Läkemedel och följsamhet - Studier ur ett allmänmedicinskt perspektiv
Medication and compliance – Studies from a general practice perspective
The thesis is based on four studies illuminating from different perspectives the problem of compliance with medication. The research arises from the fact that more and more drugs are prescribed to patients thereby leading to problems with compliance. Considerations for prescribing medication and the accompanying compliance are the apprehension of illness and risk factors for disease both for the doctor and the patient. In a first cross-sectional study a representative number of persons from a Swedish municipality during a twenty year (1980-2000) period filled in a questionnaire, identical in wording, concerning the experience of chronic disease and its medication. The second cross-sectional study explored the extent of patients personally filling prescriptions for cardiovascular diseases (CVD), infections and analgesics at the pharmacy. In the third randomized, controlled trial the extent to which patients filled prescriptions after seeing a general practitioner was assessed. One group of patients received a follow-up phone call after the consultation. Finally, the last study used a qualitative method aimed at increasing the understanding of men with cardiovascular diseases and their views on illness and medication. The results showed that persons using medication increased from 19 to 33 % (p=0.002). The average use of drugs per person was 2.3 year 2000, an increase by 53 % since 1980. Some of theses drugs were for reducing cardiovascular risk factors. Persons stating having a chronic disease increased from 23 % to 40 % (p=0.0005). Those who regularly saw a doctor doubled to 26 % (p=0.002). It is important that the patient is well informed of the concept of risk and its treatment to insure better compliance. Nearly every fourth customer at the pharmacy filled prescriptions for others and thus one opportunity to inform patients was lost. Doctors are urged to put an extra effort into providing information on medication at the consultation in these cases. A telephone call after a consultation increased the proportion of patients that filled prescriptions (p=0.023). The proportion of dispensed drugs for CVD was only 66 % compared to 88 % for all other drugs (p=0.001) and appeared to be lower for men than women. The men in the interviews showed difficulties in integrating illness into their lives. A model illustrates factors for integrating or separating illness from the person. In meeting men with CVD, the model may contribute to the understanding of the complex problem of compliance. Conclusion These results correspond to other research findings. In a Swedish community people experiencing a chronic disease over a twenty-year period has increased and more drugs are used. Problems with compliance threaten and the research has demonstrated that all involved in the drug delivering process have a responsibility – the patient, the doctor and the pharmacist.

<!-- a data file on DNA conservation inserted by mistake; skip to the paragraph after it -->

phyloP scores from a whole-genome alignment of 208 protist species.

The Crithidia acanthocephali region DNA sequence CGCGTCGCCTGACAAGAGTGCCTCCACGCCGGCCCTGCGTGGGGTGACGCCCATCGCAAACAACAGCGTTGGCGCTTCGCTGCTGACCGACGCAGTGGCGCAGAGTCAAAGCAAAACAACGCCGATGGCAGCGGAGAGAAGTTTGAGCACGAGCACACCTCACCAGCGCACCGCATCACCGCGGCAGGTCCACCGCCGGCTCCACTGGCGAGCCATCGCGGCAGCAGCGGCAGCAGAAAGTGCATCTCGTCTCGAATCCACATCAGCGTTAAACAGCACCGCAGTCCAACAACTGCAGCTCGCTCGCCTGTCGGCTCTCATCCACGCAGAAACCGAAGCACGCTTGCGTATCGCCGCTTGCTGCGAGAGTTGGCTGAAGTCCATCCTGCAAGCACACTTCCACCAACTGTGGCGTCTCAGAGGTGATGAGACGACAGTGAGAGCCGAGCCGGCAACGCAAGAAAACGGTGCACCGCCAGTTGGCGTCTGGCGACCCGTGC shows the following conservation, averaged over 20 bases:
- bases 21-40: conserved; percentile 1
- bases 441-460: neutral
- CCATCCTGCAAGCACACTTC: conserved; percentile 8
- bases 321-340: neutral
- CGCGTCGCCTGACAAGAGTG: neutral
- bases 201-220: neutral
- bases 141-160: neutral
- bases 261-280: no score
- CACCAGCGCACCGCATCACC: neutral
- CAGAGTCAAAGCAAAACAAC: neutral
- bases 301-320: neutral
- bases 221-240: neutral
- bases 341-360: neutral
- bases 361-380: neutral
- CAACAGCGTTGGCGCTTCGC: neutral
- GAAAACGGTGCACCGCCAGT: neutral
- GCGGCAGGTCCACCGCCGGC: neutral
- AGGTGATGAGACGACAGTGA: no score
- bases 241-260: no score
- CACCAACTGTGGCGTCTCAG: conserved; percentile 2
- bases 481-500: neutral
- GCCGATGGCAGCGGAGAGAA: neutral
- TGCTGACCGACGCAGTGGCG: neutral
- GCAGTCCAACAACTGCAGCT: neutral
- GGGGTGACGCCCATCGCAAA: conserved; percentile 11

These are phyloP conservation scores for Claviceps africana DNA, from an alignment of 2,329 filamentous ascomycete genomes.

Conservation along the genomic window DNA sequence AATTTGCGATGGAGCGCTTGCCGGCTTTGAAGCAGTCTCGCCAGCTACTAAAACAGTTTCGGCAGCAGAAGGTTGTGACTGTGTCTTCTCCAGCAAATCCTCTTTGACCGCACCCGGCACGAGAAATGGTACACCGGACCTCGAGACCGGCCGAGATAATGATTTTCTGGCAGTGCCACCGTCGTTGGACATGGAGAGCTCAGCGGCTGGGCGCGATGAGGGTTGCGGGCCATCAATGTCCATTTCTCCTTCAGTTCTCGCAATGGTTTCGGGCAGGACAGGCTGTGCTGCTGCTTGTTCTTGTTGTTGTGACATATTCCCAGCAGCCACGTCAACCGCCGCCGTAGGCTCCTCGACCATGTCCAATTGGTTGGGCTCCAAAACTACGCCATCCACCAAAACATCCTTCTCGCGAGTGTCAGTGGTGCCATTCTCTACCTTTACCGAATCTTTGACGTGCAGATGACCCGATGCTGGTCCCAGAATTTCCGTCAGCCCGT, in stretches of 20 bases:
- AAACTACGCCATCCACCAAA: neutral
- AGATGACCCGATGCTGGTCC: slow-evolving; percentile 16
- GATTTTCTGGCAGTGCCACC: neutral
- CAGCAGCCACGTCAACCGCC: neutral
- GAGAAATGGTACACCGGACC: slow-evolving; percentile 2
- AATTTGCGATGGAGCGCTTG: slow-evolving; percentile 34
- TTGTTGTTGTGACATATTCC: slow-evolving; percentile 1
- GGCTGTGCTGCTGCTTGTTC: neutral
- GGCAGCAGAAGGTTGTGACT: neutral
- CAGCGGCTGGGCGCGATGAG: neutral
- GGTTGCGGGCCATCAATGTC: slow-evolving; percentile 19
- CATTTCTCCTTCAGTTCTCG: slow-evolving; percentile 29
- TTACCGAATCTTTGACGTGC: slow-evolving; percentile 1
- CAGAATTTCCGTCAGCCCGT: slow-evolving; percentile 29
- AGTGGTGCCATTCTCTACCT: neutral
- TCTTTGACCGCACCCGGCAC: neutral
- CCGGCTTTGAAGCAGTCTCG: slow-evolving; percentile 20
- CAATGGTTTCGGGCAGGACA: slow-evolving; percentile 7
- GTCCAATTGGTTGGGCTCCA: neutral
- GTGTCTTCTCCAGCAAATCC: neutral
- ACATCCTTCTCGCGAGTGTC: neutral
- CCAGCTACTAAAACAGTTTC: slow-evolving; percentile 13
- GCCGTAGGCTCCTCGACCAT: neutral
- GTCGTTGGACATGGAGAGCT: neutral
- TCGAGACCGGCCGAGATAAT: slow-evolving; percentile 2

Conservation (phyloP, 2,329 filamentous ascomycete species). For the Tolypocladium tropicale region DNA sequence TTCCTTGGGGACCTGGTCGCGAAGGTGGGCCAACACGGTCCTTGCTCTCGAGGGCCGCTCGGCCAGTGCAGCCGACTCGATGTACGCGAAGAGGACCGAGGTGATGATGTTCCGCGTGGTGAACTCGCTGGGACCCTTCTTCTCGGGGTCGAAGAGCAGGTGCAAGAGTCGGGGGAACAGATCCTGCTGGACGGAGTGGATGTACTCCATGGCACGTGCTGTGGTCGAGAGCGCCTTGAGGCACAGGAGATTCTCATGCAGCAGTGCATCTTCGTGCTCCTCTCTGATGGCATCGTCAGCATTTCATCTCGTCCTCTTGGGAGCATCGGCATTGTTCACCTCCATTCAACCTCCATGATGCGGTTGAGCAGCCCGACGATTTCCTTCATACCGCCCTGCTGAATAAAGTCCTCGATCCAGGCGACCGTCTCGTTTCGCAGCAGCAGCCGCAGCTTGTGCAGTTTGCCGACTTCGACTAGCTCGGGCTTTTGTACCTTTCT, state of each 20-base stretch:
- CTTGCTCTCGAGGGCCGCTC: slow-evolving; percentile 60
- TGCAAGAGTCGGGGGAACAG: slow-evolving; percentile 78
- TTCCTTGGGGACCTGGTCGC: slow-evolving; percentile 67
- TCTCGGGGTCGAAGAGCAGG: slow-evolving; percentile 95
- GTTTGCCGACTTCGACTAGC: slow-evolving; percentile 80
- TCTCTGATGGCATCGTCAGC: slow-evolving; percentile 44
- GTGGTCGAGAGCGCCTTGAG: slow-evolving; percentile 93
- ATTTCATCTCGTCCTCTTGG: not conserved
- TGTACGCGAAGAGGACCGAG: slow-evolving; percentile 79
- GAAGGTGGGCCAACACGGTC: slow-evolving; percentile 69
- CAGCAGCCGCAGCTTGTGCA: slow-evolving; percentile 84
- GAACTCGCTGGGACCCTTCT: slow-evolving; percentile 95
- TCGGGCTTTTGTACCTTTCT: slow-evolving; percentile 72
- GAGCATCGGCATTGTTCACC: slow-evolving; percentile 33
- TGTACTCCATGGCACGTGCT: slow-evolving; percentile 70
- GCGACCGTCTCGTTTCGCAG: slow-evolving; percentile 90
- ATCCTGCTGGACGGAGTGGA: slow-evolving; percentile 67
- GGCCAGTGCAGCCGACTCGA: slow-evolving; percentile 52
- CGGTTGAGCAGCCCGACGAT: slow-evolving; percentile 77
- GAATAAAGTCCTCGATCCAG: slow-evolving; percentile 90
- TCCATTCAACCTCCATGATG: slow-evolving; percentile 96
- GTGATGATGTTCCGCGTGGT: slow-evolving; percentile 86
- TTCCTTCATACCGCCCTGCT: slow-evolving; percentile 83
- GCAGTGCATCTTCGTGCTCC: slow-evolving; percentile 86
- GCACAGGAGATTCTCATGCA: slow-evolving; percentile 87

Parts of work
I. Hagström B, Mattsson B, Wimo A, Gunnarsson RK. More illness and less disease? A 20‐year perspective on chronic disease and medication. Scandinavian Journal of Public Health. 2006;34:584-88.II. Hagström B, Brodén J, Mattsson B, Gunnarsson RK. Who fills the prescription - the patient or someone else? Patient information in focus. Insänd.III. Hagström B, Mattsson B, Rost IM, Gunnarsson RK. What happened to the prescriptions? A single, short, standardised telephone call may increase compliance. Family Practice. 2004;21:46-50.IV. Hagström B, Mattsson B, Skott A. My sickness and me: men with cardiovascular disease and their perceptions of their illness and medication. Journal of Men’s Health and Gender. 2005;4:429-35
Doctor of Philosophy (Medicine)
Göteborg University. Sahlgrenska Academy
Inst of Medicine. Dept of Public Health and Community Medicine
patient compliance, general practice, medication, pharmacy, prescription, primary health care, risk factors, chronic disease, illness, prevention.